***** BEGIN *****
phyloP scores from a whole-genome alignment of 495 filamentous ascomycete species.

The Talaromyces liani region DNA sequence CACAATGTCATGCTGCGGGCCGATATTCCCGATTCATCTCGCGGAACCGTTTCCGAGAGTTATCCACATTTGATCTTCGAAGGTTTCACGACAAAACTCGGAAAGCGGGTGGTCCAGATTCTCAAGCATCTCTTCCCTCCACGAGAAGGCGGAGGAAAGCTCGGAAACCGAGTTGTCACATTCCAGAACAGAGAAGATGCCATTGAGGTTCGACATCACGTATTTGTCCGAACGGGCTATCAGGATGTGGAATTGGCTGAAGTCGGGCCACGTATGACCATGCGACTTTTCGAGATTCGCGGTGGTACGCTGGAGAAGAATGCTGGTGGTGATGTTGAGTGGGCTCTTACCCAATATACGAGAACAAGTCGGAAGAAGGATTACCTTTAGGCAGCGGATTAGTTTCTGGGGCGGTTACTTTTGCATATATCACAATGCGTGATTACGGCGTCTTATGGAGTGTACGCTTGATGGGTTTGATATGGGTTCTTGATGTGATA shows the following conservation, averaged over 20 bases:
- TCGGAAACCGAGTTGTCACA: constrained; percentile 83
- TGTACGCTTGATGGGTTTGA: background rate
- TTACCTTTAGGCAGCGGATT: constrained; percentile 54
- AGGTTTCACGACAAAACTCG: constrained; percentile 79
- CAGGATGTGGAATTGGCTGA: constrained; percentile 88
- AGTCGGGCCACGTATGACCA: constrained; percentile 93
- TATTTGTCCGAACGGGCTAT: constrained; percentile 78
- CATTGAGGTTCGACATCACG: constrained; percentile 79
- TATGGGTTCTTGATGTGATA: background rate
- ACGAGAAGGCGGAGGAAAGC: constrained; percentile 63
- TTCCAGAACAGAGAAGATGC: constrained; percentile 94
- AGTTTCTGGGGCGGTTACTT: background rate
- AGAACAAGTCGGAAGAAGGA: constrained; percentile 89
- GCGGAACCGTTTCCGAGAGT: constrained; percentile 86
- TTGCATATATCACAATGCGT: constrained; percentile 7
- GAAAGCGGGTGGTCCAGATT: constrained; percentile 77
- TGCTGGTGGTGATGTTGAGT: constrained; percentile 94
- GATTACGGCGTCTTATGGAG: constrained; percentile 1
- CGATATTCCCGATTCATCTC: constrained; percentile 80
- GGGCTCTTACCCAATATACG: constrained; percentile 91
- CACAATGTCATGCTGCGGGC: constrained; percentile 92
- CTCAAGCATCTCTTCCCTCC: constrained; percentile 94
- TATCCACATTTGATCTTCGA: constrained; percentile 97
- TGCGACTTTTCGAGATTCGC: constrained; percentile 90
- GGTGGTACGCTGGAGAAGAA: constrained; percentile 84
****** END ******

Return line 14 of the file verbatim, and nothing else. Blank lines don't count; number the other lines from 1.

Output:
- AGTTTCTGGGGCGGTTACTT: background rate